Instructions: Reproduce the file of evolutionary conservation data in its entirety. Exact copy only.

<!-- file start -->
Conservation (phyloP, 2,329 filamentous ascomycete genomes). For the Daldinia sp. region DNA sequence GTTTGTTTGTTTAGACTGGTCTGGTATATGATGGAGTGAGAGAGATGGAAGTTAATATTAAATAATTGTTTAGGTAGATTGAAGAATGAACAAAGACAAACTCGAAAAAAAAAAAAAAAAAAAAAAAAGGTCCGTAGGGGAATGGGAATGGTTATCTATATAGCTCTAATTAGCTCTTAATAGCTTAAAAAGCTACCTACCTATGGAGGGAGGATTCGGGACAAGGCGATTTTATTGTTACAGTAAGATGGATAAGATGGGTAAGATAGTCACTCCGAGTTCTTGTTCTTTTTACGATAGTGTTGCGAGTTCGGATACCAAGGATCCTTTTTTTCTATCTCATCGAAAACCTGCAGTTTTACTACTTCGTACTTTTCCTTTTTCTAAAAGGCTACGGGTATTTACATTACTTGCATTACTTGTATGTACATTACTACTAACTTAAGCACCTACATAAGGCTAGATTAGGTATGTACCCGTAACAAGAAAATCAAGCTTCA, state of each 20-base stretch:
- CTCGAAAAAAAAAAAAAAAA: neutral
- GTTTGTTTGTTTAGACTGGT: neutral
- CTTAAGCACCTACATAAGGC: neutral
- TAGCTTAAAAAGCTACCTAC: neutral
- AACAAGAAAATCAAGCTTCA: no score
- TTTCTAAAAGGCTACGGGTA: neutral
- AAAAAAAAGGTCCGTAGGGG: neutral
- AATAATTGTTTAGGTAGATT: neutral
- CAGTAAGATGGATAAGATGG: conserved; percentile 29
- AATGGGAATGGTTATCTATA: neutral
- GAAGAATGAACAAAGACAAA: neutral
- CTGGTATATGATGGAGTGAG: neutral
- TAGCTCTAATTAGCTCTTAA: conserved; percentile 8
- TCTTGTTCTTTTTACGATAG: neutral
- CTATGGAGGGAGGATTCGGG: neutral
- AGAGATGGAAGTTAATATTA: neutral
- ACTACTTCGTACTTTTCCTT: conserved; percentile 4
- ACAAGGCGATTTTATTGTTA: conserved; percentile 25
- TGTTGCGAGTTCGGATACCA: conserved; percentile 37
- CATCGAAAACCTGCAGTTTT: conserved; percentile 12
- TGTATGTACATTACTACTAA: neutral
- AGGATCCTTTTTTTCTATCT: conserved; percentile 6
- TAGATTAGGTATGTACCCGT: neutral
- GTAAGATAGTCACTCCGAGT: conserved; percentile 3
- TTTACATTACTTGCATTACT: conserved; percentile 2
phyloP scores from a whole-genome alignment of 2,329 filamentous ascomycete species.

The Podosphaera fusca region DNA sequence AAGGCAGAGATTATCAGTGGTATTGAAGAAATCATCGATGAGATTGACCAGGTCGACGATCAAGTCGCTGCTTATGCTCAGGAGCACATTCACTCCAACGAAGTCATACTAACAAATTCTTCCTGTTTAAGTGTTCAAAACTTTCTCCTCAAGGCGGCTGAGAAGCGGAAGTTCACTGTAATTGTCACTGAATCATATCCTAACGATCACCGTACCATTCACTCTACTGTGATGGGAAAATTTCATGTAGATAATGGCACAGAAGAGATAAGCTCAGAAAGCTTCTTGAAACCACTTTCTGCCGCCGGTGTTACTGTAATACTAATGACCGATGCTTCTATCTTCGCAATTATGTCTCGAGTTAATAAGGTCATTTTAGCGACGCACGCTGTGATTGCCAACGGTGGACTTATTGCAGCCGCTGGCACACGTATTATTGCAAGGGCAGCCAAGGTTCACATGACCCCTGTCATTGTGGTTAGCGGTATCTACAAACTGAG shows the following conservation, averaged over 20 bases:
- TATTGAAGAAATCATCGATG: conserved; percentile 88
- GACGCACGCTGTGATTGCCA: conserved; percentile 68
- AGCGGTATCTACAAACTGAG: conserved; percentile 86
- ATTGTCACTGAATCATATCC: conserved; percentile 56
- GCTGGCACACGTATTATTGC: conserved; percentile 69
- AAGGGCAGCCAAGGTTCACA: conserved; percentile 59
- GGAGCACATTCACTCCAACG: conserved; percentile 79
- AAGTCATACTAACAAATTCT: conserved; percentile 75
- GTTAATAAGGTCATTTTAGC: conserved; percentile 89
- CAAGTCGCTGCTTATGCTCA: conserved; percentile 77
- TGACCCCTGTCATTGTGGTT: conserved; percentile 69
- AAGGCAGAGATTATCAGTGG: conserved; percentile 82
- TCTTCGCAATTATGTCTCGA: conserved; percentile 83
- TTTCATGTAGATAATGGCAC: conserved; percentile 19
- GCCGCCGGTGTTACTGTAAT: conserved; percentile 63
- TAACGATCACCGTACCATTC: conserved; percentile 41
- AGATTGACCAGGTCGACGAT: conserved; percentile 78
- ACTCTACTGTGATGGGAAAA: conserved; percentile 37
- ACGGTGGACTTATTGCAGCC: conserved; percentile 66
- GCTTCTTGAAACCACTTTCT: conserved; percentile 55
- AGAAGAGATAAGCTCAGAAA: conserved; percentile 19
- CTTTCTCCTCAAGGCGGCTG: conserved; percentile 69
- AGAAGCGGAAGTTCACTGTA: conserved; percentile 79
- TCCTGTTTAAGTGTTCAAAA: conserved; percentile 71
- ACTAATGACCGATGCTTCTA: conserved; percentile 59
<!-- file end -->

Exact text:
Conservation (phyloP, 2,329 filamentous ascomycete genomes). For the Daldinia sp. region DNA sequence GTTTGTTTGTTTAGACTGGTCTGGTATATGATGGAGTGAGAGAGATGGAAGTTAATATTAAATAATTGTTTAGGTAGATTGAAGAATGAACAAAGACAAACTCGAAAAAAAAAAAAAAAAAAAAAAAAGGTCCGTAGGGGAATGGGAATGGTTATCTATATAGCTCTAATTAGCTCTTAATAGCTTAAAAAGCTACCTACCTATGGAGGGAGGATTCGGGACAAGGCGATTTTATTGTTACAGTAAGATGGATAAGATGGGTAAGATAGTCACTCCGAGTTCTTGTTCTTTTTACGATAGTGTTGCGAGTTCGGATACCAAGGATCCTTTTTTTCTATCTCATCGAAAACCTGCAGTTTTACTACTTCGTACTTTTCCTTTTTCTAAAAGGCTACGGGTATTTACATTACTTGCATTACTTGTATGTACATTACTACTAACTTAAGCACCTACATAAGGCTAGATTAGGTATGTACCCGTAACAAGAAAATCAAGCTTCA, state of each 20-base stretch:
- CTCGAAAAAAAAAAAAAAAA: neutral
- GTTTGTTTGTTTAGACTGGT: neutral
- CTTAAGCACCTACATAAGGC: neutral
- TAGCTTAAAAAGCTACCTAC: neutral
- AACAAGAAAATCAAGCTTCA: no score
- TTTCTAAAAGGCTACGGGTA: neutral
- AAAAAAAAGGTCCGTAGGGG: neutral
- AATAATTGTTTAGGTAGATT: neutral
- CAGTAAGATGGATAAGATGG: conserved; percentile 29
- AATGGGAATGGTTATCTATA: neutral
- GAAGAATGAACAAAGACAAA: neutral
- CTGGTATATGATGGAGTGAG: neutral
- TAGCTCTAATTAGCTCTTAA: conserved; percentile 8
- TCTTGTTCTTTTTACGATAG: neutral
- CTATGGAGGGAGGATTCGGG: neutral
- AGAGATGGAAGTTAATATTA: neutral
- ACTACTTCGTACTTTTCCTT: conserved; percentile 4
- ACAAGGCGATTTTATTGTTA: conserved; percentile 25
- TGTTGCGAGTTCGGATACCA: conserved; percentile 37
- CATCGAAAACCTGCAGTTTT: conserved; percentile 12
- TGTATGTACATTACTACTAA: neutral
- AGGATCCTTTTTTTCTATCT: conserved; percentile 6
- TAGATTAGGTATGTACCCGT: neutral
- GTAAGATAGTCACTCCGAGT: conserved; percentile 3
- TTTACATTACTTGCATTACT: conserved; percentile 2
phyloP scores from a whole-genome alignment of 2,329 filamentous ascomycete species.

The Podosphaera fusca region DNA sequence AAGGCAGAGATTATCAGTGGTATTGAAGAAATCATCGATGAGATTGACCAGGTCGACGATCAAGTCGCTGCTTATGCTCAGGAGCACATTCACTCCAACGAAGTCATACTAACAAATTCTTCCTGTTTAAGTGTTCAAAACTTTCTCCTCAAGGCGGCTGAGAAGCGGAAGTTCACTGTAATTGTCACTGAATCATATCCTAACGATCACCGTACCATTCACTCTACTGTGATGGGAAAATTTCATGTAGATAATGGCACAGAAGAGATAAGCTCAGAAAGCTTCTTGAAACCACTTTCTGCCGCCGGTGTTACTGTAATACTAATGACCGATGCTTCTATCTTCGCAATTATGTCTCGAGTTAATAAGGTCATTTTAGCGACGCACGCTGTGATTGCCAACGGTGGACTTATTGCAGCCGCTGGCACACGTATTATTGCAAGGGCAGCCAAGGTTCACATGACCCCTGTCATTGTGGTTAGCGGTATCTACAAACTGAG shows the following conservation, averaged over 20 bases:
- TATTGAAGAAATCATCGATG: conserved; percentile 88
- GACGCACGCTGTGATTGCCA: conserved; percentile 68
- AGCGGTATCTACAAACTGAG: conserved; percentile 86
- ATTGTCACTGAATCATATCC: conserved; percentile 56
- GCTGGCACACGTATTATTGC: conserved; percentile 69
- AAGGGCAGCCAAGGTTCACA: conserved; percentile 59
- GGAGCACATTCACTCCAACG: conserved; percentile 79
- AAGTCATACTAACAAATTCT: conserved; percentile 75
- GTTAATAAGGTCATTTTAGC: conserved; percentile 89
- CAAGTCGCTGCTTATGCTCA: conserved; percentile 77
- TGACCCCTGTCATTGTGGTT: conserved; percentile 69
- AAGGCAGAGATTATCAGTGG: conserved; percentile 82
- TCTTCGCAATTATGTCTCGA: conserved; percentile 83
- TTTCATGTAGATAATGGCAC: conserved; percentile 19
- GCCGCCGGTGTTACTGTAAT: conserved; percentile 63
- TAACGATCACCGTACCATTC: conserved; percentile 41
- AGATTGACCAGGTCGACGAT: conserved; percentile 78
- ACTCTACTGTGATGGGAAAA: conserved; percentile 37
- ACGGTGGACTTATTGCAGCC: conserved; percentile 66
- GCTTCTTGAAACCACTTTCT: conserved; percentile 55
- AGAAGAGATAAGCTCAGAAA: conserved; percentile 19
- CTTTCTCCTCAAGGCGGCTG: conserved; percentile 69
- AGAAGCGGAAGTTCACTGTA: conserved; percentile 79
- TCCTGTTTAAGTGTTCAAAA: conserved; percentile 71
- ACTAATGACCGATGCTTCTA: conserved; percentile 59